The Hyperinflation Model of Money Demand (or Cagan Revisited): Some New Empirical Evidence from the 1990s
Atanas Christev ()
No 507, CERT Discussion Papers from Centre for Economic Reform and Transformation, Heriot Watt University
This paper employs cointegration techniques to examine three recent hyperinflationary episodes in transition economies, which, with the exception of Russia (1992-1994), have been largely overlooked in the literature. More specifically, these episodes include Bulgaria during 1995-1997 and Ukraine during 1993-1995. We use the well-known maximum likelihood estimator due to Johansen (1988, 1991) and Stock and Watson's (1993) dynamic ordinary least squares (DOLS) estimator to complement each other and obtain consistent estimates of the semi-elasticity of real money demand with respect to inflation. The empirical results obtained in this study support the Cagan model of money demand in the East European hyperinflation experiences of the 1990s. However, our results do not indicate that the rational expectations hypothesis holds during these episodes. In addition, we also test the hypothesis that monetary policy in these three hyperinflations was conducted with the sole intent of maximizing the inflation tax revenue for the government.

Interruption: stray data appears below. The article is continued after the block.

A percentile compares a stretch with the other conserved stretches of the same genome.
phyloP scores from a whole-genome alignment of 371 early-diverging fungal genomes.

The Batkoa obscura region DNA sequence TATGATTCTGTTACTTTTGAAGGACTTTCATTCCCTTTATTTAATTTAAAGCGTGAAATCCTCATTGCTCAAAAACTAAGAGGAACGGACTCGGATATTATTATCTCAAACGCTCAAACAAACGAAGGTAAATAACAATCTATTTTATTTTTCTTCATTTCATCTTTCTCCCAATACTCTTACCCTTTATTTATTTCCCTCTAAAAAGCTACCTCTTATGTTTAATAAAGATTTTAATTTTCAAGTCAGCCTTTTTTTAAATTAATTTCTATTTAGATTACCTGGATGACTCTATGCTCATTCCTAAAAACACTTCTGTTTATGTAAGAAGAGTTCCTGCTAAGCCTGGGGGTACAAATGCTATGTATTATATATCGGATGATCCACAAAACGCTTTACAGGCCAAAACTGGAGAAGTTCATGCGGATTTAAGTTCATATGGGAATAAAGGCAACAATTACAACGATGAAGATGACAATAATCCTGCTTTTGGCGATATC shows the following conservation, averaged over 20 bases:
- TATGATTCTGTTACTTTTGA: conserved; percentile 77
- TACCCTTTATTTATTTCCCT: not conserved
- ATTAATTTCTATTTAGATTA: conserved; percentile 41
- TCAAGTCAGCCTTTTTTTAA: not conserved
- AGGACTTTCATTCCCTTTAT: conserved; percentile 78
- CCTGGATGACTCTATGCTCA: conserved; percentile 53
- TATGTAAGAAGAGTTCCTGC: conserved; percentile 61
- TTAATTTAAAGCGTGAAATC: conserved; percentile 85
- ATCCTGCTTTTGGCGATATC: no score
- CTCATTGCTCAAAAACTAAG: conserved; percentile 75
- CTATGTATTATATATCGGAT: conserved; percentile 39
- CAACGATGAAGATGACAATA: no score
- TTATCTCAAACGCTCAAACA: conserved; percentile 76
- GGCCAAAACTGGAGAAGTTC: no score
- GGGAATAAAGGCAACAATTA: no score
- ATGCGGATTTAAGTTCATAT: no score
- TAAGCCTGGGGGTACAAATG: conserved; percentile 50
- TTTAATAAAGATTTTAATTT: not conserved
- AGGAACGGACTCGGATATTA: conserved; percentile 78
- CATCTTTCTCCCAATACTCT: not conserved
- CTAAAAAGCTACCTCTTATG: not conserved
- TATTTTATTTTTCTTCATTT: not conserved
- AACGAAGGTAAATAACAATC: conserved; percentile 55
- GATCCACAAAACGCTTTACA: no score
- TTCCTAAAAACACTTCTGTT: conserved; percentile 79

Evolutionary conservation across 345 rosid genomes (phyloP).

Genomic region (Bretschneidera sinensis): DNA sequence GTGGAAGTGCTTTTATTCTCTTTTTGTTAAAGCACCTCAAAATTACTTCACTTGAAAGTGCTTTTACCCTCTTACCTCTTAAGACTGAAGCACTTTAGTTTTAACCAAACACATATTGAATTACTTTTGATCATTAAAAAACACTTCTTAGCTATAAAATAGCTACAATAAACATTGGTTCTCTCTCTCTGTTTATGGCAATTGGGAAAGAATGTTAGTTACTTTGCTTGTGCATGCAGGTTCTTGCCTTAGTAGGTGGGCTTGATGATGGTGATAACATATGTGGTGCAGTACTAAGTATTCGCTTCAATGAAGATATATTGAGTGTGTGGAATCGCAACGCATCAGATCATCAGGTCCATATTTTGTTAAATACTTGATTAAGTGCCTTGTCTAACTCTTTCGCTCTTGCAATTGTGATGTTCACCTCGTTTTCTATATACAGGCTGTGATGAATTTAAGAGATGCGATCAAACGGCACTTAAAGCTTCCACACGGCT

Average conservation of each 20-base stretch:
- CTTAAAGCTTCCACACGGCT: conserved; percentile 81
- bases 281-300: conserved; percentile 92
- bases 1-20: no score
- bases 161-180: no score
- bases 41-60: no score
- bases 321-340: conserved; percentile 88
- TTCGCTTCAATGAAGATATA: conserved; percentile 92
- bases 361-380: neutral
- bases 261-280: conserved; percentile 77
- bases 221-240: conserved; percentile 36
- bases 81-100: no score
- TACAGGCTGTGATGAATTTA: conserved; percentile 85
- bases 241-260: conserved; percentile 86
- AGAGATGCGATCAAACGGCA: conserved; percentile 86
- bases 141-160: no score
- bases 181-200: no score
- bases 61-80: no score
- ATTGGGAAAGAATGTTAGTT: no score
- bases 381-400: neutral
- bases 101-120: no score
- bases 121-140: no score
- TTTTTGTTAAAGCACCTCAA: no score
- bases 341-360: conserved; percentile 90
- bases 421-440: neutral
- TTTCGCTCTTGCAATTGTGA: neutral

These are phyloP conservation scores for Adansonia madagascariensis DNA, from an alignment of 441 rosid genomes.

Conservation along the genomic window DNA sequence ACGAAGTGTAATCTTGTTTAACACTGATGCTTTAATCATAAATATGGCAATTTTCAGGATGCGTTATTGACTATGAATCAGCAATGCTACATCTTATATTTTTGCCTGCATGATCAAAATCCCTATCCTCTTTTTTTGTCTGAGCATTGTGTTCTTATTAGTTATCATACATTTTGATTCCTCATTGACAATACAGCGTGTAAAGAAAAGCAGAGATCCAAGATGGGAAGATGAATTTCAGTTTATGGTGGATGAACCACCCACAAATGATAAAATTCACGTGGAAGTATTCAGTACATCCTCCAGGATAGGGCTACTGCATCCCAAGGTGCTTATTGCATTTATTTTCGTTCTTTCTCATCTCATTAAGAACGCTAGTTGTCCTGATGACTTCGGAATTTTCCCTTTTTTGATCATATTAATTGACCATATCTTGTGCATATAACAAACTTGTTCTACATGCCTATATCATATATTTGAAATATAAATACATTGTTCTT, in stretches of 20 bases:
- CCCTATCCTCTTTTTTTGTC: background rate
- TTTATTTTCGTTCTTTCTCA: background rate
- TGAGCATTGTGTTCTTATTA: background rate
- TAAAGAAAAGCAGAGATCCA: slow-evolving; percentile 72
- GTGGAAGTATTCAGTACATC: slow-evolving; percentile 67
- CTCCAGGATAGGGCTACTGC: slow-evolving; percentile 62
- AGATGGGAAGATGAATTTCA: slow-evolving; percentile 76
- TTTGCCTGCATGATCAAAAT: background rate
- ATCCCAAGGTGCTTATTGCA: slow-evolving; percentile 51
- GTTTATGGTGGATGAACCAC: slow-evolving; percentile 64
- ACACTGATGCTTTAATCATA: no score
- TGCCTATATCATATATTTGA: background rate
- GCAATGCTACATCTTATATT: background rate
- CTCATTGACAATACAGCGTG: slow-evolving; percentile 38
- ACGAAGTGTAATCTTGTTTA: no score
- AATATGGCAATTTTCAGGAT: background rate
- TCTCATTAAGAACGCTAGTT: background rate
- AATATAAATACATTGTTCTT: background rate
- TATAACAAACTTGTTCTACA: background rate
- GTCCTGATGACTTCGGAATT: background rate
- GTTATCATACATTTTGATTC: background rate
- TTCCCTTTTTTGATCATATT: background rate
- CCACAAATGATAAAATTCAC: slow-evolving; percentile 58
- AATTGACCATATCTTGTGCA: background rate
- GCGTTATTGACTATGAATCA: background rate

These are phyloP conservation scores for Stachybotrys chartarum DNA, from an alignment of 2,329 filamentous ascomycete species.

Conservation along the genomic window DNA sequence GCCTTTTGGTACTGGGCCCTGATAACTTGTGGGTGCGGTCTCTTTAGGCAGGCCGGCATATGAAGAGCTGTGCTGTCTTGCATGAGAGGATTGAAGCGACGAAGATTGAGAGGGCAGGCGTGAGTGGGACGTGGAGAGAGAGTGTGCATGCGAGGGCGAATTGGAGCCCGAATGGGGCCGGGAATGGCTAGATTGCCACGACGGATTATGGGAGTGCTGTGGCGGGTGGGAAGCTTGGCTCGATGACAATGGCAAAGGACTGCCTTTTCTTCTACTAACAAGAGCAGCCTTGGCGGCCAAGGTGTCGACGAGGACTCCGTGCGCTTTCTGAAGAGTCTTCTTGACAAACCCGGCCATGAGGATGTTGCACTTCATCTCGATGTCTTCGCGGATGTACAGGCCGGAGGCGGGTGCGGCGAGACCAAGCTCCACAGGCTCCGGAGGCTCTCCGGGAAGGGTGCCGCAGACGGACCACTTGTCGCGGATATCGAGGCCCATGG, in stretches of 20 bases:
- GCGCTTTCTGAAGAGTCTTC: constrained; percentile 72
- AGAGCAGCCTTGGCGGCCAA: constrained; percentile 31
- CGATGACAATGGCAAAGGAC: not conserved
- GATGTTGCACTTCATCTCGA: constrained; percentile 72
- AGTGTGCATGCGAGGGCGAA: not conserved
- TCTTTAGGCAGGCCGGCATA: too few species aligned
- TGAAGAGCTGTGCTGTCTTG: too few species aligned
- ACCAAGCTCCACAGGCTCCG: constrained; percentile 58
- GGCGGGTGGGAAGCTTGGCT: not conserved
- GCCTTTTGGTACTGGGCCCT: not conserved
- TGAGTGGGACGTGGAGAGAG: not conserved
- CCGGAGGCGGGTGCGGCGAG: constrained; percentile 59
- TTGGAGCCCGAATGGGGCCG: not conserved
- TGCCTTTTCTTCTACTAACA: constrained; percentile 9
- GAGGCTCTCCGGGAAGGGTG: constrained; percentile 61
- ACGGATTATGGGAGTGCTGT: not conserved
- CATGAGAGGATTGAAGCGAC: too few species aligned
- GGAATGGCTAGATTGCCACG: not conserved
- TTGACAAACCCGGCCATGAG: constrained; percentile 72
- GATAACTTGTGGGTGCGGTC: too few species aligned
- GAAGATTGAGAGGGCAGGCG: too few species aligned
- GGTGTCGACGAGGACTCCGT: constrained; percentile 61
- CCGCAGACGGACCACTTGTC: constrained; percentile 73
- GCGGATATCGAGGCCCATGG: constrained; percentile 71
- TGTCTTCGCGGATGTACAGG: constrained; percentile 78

Keywords: Cagan; cointegration; inflation tax; transition economies; stabilizations (search for similar items in EconPapers)
JEL-codes: C45 C62 E31 E63 E65 (search for similar items in EconPapers)
New Economics Papers: this item is included in nep-cba, nep-mac, nep-mon and nep-tra
References: View references in EconPapers View complete reference list from CitEc
Citations View citations in EconPapers (1) Track citations by RSS feed
Downloads: (external link)
This item may be available elsewhere in EconPapers: Search for items with the same title.
Export reference: BibTeX
RIS (EndNote, ProCite, RefMan)
Persistent link: https://EconPapers.repec.org/RePEc:hwe:certdp:0507
Access Statistics for this paper
More papers in CERT Discussion Papers from Centre for Economic Reform and Transformation, Heriot Watt University Contact information at EDIRC.
Series data maintained by Colin Miller ().